U.S. Investigators Fail To Make Case Against Julian Assange
As WikiLeaks editor-in-chief Julian Assange is struggling to avoid extradition to Sweden, where he is expected to face charges of sexual assault, the American investigators into the case of classified documents of the U.S. Army leaked to WikiLeaks received a blow as their efforts to find evidence of Assange forcing private Manning to steal classified documents and then hand them over to WikiLeaks failed.
Brandon Manning, the 22-year U.S. Army private, is currently being held in a military installation in Virginia as the main suspect in the case of leaking many documents of the army to the WikiLeaks.
So far, evidence suggests that Manning stole documents on his own, without being coerced in any way by Julian Assange, which leaves prosecution empty handed, and the case of espionage that is being cooked for Assange completely immaterial, since it is almost impossible to find any connection whatsoever between him and the American private.
Assange had argued on many occasions that his actions were protected under the First Amendment, and for a case to be built against him, he would have to be proven guilty of forcing Manning somehow to feed him military information, which could eventually be construed as espionage.
The case was hard to make from the beginning, investigators said, given that Manning is thought to have provided the information stolen from the military “out of his malice toward the military and the U.S. government.”
Under the circumstances, the case of extradition to Sweden seems of little relevance, since he cannot be charged of anything in the United States, not even if one takes into account the advice of an American lawmaker who said that keeping Assange in prison is more appealing than knowing him behind his keyboard, since the leaks have continued to be published even when he was in prison.
However, Assange is still fighting his way out of Swedish prosecution, for a second day in court in London, where his lawyers argue in favor of refusal of his extradition on the base of evidence that he is wanted dead in the United States.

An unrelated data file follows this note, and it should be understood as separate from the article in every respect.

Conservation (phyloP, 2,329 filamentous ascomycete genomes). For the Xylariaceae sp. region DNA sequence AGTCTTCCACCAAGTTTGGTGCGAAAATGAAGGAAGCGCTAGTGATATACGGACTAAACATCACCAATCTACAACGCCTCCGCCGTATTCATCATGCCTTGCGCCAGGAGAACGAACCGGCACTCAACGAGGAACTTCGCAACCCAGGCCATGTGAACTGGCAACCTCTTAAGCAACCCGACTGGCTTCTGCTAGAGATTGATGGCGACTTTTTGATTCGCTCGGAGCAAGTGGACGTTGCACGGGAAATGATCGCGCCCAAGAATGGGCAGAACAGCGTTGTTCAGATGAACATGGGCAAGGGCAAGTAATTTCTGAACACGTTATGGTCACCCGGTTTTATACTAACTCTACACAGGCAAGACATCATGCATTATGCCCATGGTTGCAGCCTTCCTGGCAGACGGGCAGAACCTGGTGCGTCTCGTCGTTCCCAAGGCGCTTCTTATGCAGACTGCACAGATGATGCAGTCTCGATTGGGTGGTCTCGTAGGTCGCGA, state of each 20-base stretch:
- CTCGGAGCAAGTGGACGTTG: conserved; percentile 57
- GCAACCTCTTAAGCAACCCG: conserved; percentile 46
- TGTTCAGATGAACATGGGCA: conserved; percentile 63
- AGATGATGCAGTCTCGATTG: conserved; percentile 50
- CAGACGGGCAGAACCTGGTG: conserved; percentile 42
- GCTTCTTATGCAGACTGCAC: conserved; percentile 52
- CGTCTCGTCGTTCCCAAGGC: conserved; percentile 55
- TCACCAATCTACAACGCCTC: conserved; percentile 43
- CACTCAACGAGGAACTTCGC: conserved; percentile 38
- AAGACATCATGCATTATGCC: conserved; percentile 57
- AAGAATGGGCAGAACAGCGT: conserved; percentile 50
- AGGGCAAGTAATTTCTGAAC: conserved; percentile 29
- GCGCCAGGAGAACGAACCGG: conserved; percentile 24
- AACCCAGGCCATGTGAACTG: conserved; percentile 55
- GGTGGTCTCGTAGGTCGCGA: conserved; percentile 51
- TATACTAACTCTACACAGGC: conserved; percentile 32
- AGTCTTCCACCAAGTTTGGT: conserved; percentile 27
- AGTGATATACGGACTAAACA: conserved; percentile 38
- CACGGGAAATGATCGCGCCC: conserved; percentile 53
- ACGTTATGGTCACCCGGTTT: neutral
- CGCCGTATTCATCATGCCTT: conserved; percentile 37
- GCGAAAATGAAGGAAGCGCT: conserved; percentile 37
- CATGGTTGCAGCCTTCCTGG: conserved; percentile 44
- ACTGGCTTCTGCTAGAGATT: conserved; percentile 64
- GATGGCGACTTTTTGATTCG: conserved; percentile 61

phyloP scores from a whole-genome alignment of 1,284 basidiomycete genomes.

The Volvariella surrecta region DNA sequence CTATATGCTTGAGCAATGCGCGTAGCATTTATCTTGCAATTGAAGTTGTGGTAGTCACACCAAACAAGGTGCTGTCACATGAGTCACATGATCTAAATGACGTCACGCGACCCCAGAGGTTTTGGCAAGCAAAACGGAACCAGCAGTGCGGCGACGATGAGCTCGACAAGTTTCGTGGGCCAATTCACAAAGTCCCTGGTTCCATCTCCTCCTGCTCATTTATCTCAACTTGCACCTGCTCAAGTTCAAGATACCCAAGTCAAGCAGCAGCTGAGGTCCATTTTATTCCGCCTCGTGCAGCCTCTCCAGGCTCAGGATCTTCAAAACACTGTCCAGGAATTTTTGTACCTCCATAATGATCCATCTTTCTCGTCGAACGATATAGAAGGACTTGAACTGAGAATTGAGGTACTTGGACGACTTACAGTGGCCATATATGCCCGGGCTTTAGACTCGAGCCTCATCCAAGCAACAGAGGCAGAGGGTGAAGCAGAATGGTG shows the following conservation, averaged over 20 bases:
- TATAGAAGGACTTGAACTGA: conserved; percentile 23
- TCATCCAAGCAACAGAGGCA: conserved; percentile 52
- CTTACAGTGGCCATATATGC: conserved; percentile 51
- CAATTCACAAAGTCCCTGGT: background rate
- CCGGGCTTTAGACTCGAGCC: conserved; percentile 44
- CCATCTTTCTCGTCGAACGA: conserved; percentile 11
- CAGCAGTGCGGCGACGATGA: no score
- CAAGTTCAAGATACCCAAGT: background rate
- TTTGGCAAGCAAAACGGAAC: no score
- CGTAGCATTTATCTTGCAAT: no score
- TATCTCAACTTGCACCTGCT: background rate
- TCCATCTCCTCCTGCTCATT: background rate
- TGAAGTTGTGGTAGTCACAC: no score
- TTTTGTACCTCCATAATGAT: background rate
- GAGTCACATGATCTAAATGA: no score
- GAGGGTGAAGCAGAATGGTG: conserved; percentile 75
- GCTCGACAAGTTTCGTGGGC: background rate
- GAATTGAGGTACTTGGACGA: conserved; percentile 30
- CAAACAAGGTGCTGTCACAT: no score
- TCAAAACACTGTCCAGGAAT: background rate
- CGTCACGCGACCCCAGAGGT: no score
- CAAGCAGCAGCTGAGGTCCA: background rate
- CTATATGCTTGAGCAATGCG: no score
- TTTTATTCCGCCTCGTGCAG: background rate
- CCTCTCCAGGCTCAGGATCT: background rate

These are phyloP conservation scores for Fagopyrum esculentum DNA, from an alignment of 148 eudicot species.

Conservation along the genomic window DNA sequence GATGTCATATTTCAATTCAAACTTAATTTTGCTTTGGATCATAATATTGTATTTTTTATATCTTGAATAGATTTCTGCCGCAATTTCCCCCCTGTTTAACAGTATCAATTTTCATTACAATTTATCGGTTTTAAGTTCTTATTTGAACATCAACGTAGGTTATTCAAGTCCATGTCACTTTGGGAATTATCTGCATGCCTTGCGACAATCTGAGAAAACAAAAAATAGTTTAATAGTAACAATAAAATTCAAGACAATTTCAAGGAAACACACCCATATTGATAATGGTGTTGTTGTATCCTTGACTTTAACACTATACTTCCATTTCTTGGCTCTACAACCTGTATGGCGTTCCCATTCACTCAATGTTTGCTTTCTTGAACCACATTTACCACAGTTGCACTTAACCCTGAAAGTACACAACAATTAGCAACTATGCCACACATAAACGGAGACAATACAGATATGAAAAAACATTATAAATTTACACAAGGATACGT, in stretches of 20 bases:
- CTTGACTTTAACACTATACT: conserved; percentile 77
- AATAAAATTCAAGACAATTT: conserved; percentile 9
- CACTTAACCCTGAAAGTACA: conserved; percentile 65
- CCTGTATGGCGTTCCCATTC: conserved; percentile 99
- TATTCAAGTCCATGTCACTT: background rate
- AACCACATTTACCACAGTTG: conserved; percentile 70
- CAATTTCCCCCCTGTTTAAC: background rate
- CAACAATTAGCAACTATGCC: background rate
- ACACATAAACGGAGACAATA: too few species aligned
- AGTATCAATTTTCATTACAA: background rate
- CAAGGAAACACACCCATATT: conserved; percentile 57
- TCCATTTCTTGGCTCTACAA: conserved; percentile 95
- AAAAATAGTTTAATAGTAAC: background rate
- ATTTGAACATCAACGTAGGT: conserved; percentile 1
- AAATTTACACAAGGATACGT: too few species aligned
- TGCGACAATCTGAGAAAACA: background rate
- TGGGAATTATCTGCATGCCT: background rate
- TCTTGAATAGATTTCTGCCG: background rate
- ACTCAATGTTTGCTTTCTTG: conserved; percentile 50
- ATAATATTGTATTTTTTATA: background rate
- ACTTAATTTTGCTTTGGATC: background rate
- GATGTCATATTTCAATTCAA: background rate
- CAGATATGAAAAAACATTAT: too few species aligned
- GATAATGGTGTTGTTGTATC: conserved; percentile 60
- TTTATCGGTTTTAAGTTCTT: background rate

Sarah Palin’s vituperation against Assange became his golden asset in the struggle to avoid being deported to the United States.
The former governor of Alaska and hopeful for the next presidential elections had said that in Assange’s case assassination was morally sanctionable, and that he should be hunted down.
Palin’s big mouth is being used as a leverage by Assange’s lawyers to prove that if extradited he could end up in Guantanamo or even on the electric chair.
Yesterday, a former Swedish judge, Brita Sundberg-Weitman, appeared before court to testify against Swedish prosecutor Ny’s “biased view” on the case, contending that the prosecutor is radical defender of battered women, and takes for granted the fact that a man who is under investigation is already guilty.
Assange made it clear that whatever happened to him, a set of very important documents would be released on WikiLeaks by his colleagues.
The most important releases last year were about the war in Afghanistan, the one in Iraq, and the famous U.S. diplomatic cables.
The military documents show abuses against civilians and many operations in the field, and they came under hard criticism, especially those on Afghanistan, since it is said that their careless publication without previously redaction had given away American military tactics and names of collaborators in Afghanistan, which placed in grave danger the lives of the U.S. soldiers in the field and of the Afghan people who cooperated in every way with the Americans.
The website agreed to the fact that they were not carefully and did not repeat the mistake when it came to the releases about Iraq.
The diplomatic cables released a whole world of secrets from most of the countries in the world, showing what American officials think about the people in the countries where the U.S. has embassies.
U.S. State Secretary Hillary Clinton had to apologize for this unbelievable situation, and make sure it would never happen again, which is not an easy thing to do, especially in a democratic society.11